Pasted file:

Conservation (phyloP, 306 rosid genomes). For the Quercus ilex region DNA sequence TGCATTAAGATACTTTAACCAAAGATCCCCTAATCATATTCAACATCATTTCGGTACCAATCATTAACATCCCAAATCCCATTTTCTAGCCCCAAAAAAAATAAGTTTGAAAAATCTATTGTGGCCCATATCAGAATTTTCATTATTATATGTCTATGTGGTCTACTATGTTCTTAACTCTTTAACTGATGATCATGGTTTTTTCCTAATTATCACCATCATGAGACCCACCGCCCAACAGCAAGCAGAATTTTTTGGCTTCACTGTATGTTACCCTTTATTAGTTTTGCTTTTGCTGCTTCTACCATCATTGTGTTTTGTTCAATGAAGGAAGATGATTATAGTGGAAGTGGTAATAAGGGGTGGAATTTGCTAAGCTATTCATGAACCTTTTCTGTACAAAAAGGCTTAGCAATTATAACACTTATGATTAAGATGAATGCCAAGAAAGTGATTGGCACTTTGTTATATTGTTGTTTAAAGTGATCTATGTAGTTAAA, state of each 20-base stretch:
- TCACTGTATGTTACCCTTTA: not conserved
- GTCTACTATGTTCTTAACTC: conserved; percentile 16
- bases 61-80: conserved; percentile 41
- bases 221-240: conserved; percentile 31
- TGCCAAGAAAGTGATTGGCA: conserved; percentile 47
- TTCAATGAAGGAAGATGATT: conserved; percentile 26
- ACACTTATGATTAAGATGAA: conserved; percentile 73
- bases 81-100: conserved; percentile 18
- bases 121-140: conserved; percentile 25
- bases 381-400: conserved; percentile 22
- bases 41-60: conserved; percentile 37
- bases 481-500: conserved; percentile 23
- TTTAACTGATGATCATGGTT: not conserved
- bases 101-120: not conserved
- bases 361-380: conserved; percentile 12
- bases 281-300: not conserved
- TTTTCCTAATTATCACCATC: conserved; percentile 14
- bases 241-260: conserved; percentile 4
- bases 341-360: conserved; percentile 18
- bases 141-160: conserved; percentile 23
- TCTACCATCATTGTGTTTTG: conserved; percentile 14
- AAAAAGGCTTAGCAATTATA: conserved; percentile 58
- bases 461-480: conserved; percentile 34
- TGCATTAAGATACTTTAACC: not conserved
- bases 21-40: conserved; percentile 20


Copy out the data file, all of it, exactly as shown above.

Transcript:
Conservation (phyloP, 306 rosid genomes). For the Quercus ilex region DNA sequence TGCATTAAGATACTTTAACCAAAGATCCCCTAATCATATTCAACATCATTTCGGTACCAATCATTAACATCCCAAATCCCATTTTCTAGCCCCAAAAAAAATAAGTTTGAAAAATCTATTGTGGCCCATATCAGAATTTTCATTATTATATGTCTATGTGGTCTACTATGTTCTTAACTCTTTAACTGATGATCATGGTTTTTTCCTAATTATCACCATCATGAGACCCACCGCCCAACAGCAAGCAGAATTTTTTGGCTTCACTGTATGTTACCCTTTATTAGTTTTGCTTTTGCTGCTTCTACCATCATTGTGTTTTGTTCAATGAAGGAAGATGATTATAGTGGAAGTGGTAATAAGGGGTGGAATTTGCTAAGCTATTCATGAACCTTTTCTGTACAAAAAGGCTTAGCAATTATAACACTTATGATTAAGATGAATGCCAAGAAAGTGATTGGCACTTTGTTATATTGTTGTTTAAAGTGATCTATGTAGTTAAA, state of each 20-base stretch:
- TCACTGTATGTTACCCTTTA: not conserved
- GTCTACTATGTTCTTAACTC: conserved; percentile 16
- bases 61-80: conserved; percentile 41
- bases 221-240: conserved; percentile 31
- TGCCAAGAAAGTGATTGGCA: conserved; percentile 47
- TTCAATGAAGGAAGATGATT: conserved; percentile 26
- ACACTTATGATTAAGATGAA: conserved; percentile 73
- bases 81-100: conserved; percentile 18
- bases 121-140: conserved; percentile 25
- bases 381-400: conserved; percentile 22
- bases 41-60: conserved; percentile 37
- bases 481-500: conserved; percentile 23
- TTTAACTGATGATCATGGTT: not conserved
- bases 101-120: not conserved
- bases 361-380: conserved; percentile 12
- bases 281-300: not conserved
- TTTTCCTAATTATCACCATC: conserved; percentile 14
- bases 241-260: conserved; percentile 4
- bases 341-360: conserved; percentile 18
- bases 141-160: conserved; percentile 23
- TCTACCATCATTGTGTTTTG: conserved; percentile 14
- AAAAAGGCTTAGCAATTATA: conserved; percentile 58
- bases 461-480: conserved; percentile 34
- TGCATTAAGATACTTTAACC: not conserved
- bases 21-40: conserved; percentile 20